Compassion Canada takes Jesus mainstream
By Josiah Neufeld | Friday, November 6, 2009
PHOTO: JOSIAH NEUFELD
LONDON, ONAbout 350,000 Canadians flipped open their October 5 issue of Maclean's magazine to learn that Jesus is the answer. To poverty.
Compassion Canada has never been in the closet about its evangelical focus, but the growing child sponsorship agency decided to take the closet doors off their hinges with a series of four-page spreads in one of Canada's most read magazines.
"Poverty has an eternal solution," declares the last page of the four-page supplement. "The difference is Jesus." It's stamped with a giant crown of thorns.
For $150,000 Compassion Canada gets three four-page supplements and three full-page ads in various issues of Maclean's. Each tells the story of a life changed through sponsorship and faith in Jesus Christ.
A few years ago Compassion Canada emerged from a strategizing session with seven key action points, says president and CEO Barry Slauenwhite. Clarifying the organization's message topped the list.
They picked Maclean'sbecause market research told them more evangelical Christians read Maclean'sthan most Christian publications.
"We narrow-cast to the evangelical audience," says Slauenwhite. Ninety-eight per cent of Compassion Canada supporters identify as "born again."
The idea is to distinguish Compassion Canada from other sponsorship agencies who focus primarily on physical aid rather than conversion.
"Our goal is not to feed that child and educate them, our goal is to bring that child to Christ," says Slauenwhite. "We do feeding, we do education, but that is supplementary to the original goal of evangelism and discipleship."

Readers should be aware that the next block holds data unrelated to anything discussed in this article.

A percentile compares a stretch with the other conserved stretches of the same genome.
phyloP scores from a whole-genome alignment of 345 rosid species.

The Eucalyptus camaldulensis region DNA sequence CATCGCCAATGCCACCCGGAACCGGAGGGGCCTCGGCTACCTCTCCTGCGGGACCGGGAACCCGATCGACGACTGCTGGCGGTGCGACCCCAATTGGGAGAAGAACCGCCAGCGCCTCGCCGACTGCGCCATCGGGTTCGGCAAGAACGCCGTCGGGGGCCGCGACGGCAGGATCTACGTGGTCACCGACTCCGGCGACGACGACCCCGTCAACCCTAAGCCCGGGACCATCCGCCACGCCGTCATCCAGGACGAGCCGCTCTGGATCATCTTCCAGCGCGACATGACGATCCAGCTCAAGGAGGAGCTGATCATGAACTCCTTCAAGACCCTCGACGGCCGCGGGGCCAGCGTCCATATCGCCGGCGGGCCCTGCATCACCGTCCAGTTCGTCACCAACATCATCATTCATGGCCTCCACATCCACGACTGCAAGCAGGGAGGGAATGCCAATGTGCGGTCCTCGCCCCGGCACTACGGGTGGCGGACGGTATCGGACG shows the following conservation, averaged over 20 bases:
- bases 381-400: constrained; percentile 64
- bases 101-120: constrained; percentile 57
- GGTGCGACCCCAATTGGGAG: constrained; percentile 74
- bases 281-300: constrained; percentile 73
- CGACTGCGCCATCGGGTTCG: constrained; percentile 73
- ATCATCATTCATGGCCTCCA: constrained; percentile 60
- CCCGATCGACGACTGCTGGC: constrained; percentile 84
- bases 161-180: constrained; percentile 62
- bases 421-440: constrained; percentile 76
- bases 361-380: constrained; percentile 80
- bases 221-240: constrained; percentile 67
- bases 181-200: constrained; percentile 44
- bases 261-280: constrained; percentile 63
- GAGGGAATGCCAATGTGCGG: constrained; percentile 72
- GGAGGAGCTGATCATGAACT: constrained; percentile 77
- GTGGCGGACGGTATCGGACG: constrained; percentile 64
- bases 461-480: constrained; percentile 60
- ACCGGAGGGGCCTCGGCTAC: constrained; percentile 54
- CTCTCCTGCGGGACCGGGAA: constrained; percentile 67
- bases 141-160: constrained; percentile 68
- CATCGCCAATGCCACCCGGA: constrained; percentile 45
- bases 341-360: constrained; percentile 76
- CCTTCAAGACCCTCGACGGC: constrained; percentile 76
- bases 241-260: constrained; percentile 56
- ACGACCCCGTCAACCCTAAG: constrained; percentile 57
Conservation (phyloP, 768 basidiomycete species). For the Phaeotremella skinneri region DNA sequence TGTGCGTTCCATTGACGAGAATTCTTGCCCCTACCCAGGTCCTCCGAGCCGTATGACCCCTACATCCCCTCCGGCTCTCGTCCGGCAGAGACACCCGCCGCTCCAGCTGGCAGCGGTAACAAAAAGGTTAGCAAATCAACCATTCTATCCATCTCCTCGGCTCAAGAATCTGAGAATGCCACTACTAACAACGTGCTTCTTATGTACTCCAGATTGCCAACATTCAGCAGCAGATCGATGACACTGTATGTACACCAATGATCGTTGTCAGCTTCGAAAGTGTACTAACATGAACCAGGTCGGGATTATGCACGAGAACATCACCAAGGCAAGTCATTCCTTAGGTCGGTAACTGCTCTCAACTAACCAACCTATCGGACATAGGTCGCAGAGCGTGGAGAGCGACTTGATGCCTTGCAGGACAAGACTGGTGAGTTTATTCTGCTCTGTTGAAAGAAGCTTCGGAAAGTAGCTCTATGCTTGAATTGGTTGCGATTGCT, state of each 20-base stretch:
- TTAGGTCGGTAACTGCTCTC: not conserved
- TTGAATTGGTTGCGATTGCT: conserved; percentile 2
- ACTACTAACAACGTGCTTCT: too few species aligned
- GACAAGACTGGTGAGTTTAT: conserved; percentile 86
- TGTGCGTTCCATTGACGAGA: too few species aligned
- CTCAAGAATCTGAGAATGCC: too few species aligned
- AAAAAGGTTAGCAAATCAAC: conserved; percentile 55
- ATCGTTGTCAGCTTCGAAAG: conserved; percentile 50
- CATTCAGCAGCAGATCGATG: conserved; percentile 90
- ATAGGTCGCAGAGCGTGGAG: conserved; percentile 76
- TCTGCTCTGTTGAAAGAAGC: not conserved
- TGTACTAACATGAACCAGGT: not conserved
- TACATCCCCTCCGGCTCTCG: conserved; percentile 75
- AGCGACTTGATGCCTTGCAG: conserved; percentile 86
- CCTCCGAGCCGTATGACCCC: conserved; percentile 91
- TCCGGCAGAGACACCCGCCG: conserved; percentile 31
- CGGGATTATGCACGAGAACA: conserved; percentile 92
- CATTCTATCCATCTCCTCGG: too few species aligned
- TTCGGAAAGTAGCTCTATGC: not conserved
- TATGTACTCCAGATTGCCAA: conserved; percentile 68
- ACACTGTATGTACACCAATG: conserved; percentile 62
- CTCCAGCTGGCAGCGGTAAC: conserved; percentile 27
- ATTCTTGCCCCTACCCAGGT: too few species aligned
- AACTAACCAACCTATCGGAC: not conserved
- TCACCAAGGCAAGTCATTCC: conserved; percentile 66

Children sponsored by Compassion Canada (about one million around the world) receive assistance through local churches. Each child is paired with an adult Christian mentor and comes to the church for after-school programming that includes Bible study.
Compassion Canada keeps track of sponsored children who choose to become Christians. "We know that just about every day of the year 500 or so children or young adults come to Christ," Slauenwhite says. "That's not important to other sponsorship organizations because that's not something they're strategically investing in. What is important is how many people got fed, how many wells they put in, and so forth."
Maclean'sdidn't bat an eye at the ads, says Aaron Armstrong, who planned the campaign. "They're not a afraid of controversy." Armstrong even asked Maclean's to keep him posted of negative feedback the magazine received. None so far. In fact, positive notes from supporters have poured in, says Slauenwhite.
"I'm prepared that we might lose sponsors over this," he says. "For me that's fine. If that's where we need to draw the line in the sand, I'm quite prepared to do that."